Supreme Court Rules Obamacare Subsidies Are Legal
The Supreme Court has upheld the nationwide tax subsidies under President Barack Obama's health care overhaul, in a ruling that preserves health insurance for millions of Americans.
The justices said in a 6-3 ruling Thursday that the subsidies that 8.7 million people currently receive to make insurance affordable do not depend on where they live, under the 2010 health care law.
"Congress passed the Affordable Care Act to improve health insurance markets, not to destroy them," the court's majority said in the opinion, which was written by Chief Justice John Roberts. But they acknowledged that "petitioners' arguments about the plain meaning ... are strong."
Roberts was joined by the court's liberal justices, Ruth Bader Ginsburg, Stephen Breyer, Sonia Sotomayor and Elena Kagan, as well as Anthony Kennedy, the swing vote.
As NPR's Nina Totenberg reported in March, opponents of the law contended "that the text of the law does not authorize subsidies to make mandated insurance affordable in 34 states."
At issue were six words in one section of the law. As Totenberg pointed out: "Those words stipulate that for people who cannot afford health coverage, subsidies are available through 'an exchange established by the state.'" She added:
"The government [contended] that those words refer to any exchange, whether it is set up by the state itself or an exchange run for the state by the federal government in accordance with individual state insurance laws and regulations. The challengers [said] the statute means what it says and no more."
The outcome is the second major victory for Obama in politically charged Supreme Court tests of his most significant domestic achievement.
More than 230,000 Illinois residents could have lost the tax credits that help them pay for coverage if the court had ruled the other way. On average, consumers would have seen their
premiums increase by 169 percent if the tax credits were no longer available, according to the nonpartisan Kaiser Family Foundation. The group estimated about 160,000 low-and moderate-income Indiana residents will keep the health insurance premium subsidies.
Obama, commenting on the ruling today, said after numerous challenges, the Affordable Care Act is "woven into the fabric" and "here to stay."
"Five years ago, after nearly a century of talk, decades of trying and bipartisan debate," the law is finally and firmly entrenched, Obama said, speaking from the White House Rose Garden.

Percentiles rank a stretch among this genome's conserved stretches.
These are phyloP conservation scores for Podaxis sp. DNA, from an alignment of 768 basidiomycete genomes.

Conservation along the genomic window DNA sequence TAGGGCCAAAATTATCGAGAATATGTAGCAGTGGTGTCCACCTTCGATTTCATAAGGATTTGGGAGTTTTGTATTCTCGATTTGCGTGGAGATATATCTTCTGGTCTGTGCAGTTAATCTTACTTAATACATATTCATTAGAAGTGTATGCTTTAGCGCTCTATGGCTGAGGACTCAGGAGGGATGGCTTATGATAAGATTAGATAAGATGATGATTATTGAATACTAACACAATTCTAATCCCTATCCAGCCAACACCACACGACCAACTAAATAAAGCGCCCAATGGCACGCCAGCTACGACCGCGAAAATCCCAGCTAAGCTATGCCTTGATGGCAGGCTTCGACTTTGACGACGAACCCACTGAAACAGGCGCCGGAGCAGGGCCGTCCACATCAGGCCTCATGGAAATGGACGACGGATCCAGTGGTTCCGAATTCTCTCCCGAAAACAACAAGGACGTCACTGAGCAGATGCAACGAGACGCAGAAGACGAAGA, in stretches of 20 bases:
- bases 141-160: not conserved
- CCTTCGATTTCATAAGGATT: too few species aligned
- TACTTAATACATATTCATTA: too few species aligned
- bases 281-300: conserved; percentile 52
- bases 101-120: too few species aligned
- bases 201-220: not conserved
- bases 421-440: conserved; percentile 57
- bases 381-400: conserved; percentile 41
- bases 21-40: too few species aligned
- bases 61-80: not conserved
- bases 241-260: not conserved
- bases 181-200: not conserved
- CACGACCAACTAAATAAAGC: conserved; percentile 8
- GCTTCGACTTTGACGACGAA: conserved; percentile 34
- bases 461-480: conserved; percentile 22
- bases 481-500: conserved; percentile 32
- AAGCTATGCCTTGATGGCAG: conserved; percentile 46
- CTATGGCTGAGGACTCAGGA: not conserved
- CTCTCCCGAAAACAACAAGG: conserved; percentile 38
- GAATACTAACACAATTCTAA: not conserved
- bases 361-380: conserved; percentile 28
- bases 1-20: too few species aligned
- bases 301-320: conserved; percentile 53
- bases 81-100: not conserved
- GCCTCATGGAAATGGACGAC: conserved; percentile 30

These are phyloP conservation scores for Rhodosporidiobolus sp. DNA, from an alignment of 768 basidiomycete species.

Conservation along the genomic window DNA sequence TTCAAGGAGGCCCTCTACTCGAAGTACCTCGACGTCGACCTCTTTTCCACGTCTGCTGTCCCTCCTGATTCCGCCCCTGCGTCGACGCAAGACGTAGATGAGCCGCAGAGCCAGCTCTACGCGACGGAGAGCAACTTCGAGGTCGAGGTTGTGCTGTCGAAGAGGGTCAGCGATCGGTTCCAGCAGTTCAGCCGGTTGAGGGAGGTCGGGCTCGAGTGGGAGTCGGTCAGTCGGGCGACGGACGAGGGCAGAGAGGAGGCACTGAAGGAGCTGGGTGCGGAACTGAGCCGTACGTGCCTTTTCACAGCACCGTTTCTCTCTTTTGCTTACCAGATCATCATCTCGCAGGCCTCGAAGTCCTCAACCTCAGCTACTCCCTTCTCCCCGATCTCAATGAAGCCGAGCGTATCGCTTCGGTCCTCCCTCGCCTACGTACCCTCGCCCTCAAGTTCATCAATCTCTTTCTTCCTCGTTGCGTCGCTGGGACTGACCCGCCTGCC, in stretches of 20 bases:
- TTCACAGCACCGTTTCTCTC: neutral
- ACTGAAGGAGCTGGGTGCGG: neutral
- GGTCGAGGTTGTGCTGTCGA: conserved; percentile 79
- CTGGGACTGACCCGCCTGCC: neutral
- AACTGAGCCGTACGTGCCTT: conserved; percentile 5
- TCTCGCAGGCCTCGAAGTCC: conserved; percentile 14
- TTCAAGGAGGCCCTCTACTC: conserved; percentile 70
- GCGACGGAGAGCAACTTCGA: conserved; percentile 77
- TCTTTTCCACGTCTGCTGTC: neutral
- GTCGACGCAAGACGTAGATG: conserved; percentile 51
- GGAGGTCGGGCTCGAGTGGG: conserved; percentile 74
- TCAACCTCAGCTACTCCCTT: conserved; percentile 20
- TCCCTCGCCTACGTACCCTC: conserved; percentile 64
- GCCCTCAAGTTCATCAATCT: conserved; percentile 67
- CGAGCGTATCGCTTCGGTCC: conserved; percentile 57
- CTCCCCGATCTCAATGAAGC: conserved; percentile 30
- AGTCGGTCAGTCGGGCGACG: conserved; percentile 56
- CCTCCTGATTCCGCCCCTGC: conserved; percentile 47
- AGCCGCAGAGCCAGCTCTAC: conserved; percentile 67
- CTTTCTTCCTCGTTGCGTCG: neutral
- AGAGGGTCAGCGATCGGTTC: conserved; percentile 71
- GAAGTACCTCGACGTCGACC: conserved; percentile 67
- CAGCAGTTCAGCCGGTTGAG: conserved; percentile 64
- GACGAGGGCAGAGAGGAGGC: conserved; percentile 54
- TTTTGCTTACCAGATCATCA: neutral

Healthcare, he said is "not a privileged for a few, but a right for all." He said that the law had endured "successes and setbacks. The setbacks I remember clearly."
The decision comes three years after a bitterly divided high court upheld the Affordable Care Act as constitutional by a 5-to-4 vote.
Reaction In Illinois
Democratic U.S. Senator Dick Durbin of Illinois issued a statement after the ruling.
"America will not return to the days when millions were uninsured and the cost of health care was out of control," he said. "The Supreme Court’s decision is the right one for America’s economic future, and for families and businesses in Illinois and across the country."
But Republican Congressman Rodney Davis said the high court's decision doesn't change the fact health care premiums continue to rise for millions of Americans, and businesses remain reluctant to grow under the health care law.
“This decision just means we will need to fight harder for the American people to make commonsense changes to this burdensome law. I will continue to push for reforms like my Hire More Heroes Act, to encourage the hiring of more veterans, and other patient-centered reforms that lower overall costs and increase coverage without limiting choices.”
Indiana Republican Gov. Mike Pence says the Supreme Court decision has disappointed those who wanted a fresh start on health care.
In a statement, he says, "ObamaCare must be repealed and states must be given the flexibility to craft market-based solutions focused on lowering the cost of health care rather than growing the size of government. It now falls to the American people to elect new leadership in Washington,'' that will repeal the overhaul.
Groups representing Illinois doctors and hospitals are applauding the high court's decision.
Illinois State Medical Society President Dr. Scott Cooper says Thursday's ruling "provides important peace of mind for thousands of Illinois patients'' who buy insurance through HealthCare.gov.
Illinois Hospital Association President Maryjane Wurth says the subsidies make insurance affordable to thousands of allow low- and moderate-income Illinoisans.
Reaction also came from Land of Lincoln Health, a not-for-profit health plan that covers more than 40,000 Illinoisans. Land of Lincoln Health President Jason Montrie says "all Americans have the right to access affordable, high-quality health insurance.'' He says the subsidies help many Illinois citizens meet their essential health care needs.